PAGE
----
Pope's Condemnation of the Fenians


IT has been for some time a matter of dispute in Ireland
whether the Pope's recent condemnation of secret societies
was intended to include the Fenian Brotherhood. The
following decree, dated Rome, Jan. 12, sets the question
at rest:-
      "As it may be doubted by many whether the
society of Fenians is included and denounced among
the societies condemned in the Pontifical
Constitutions, our most Holy Father Pius IX.,
having first taken the opinions of the eminent
cardinals, the inquisitors-general appointed to
guard against heretical perversity in the universal
Christian republic, lest the hearts of the faithful,
particularly the simple, should be perverted, to the
imminent danger of their souls, and adhering to the
decrees of the congregation of the General Inquisition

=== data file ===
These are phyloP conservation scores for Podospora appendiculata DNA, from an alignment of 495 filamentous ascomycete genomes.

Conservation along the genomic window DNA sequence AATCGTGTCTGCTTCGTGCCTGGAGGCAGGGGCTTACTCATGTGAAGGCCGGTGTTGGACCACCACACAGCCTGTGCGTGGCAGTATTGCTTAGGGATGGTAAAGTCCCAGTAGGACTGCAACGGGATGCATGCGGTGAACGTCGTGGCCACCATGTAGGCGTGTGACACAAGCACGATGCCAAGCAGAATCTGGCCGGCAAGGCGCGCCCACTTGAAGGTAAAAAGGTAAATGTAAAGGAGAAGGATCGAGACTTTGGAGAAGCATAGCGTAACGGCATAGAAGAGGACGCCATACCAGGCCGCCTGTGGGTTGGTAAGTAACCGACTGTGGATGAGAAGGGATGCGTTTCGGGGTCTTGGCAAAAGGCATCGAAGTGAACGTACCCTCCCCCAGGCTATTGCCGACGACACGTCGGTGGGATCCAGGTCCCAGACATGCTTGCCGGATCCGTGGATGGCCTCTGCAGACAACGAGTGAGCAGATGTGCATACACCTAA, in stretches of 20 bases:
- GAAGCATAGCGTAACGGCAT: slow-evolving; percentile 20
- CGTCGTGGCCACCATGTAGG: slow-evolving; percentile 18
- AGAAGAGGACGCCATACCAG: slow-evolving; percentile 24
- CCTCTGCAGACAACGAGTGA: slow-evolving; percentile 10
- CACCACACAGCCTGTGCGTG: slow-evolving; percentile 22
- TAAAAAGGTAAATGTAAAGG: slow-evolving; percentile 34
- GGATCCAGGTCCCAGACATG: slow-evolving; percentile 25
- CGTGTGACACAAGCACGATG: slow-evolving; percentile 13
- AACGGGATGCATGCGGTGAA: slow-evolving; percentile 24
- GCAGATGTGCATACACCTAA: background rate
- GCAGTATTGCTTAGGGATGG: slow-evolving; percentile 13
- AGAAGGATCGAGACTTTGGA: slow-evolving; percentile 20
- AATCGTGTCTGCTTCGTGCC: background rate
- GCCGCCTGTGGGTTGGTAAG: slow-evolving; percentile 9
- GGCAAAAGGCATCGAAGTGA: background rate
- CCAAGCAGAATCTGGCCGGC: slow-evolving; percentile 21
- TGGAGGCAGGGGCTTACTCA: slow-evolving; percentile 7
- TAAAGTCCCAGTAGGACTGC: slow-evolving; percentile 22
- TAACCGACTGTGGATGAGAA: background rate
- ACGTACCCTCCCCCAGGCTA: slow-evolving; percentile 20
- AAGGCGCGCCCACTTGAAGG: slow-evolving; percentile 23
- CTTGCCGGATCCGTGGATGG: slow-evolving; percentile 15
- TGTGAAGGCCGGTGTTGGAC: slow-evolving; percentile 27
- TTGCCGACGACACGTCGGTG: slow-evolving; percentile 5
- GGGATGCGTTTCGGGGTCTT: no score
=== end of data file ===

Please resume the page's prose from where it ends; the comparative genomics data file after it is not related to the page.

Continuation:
issued in like circumstances, especially the decree of
July 5, 1865, has decreed and declared that the American
or Irish society called Fenian is comprised among the
societies forbidden and condemned in the Constitutions
of the Supreme Pontiff, and in particular by that lately
issued by his Holiness, dated October 29, 1869, beginning
'Apostolicae Sedis;' in paragraph 4 of which are declared
liable to sentence of excommunication, to be removed only
by the Pope, 'those sects called Freemasons, Carbonari, or
any other kinds of sects which either openly or privately
plot against the Church or legitimately constituted
authorities, together with those who in any way favour
the same; as also their secret heads or leaders, so long
as they shall not have denounced them.' He has, therefore,
commanded this answer to be given to certain bishops who
have asked the question. - D. ANGELO-ARGENTI, Notary of the
Holy Roman Inquisition."

(Transcribed by Stephen Perrott)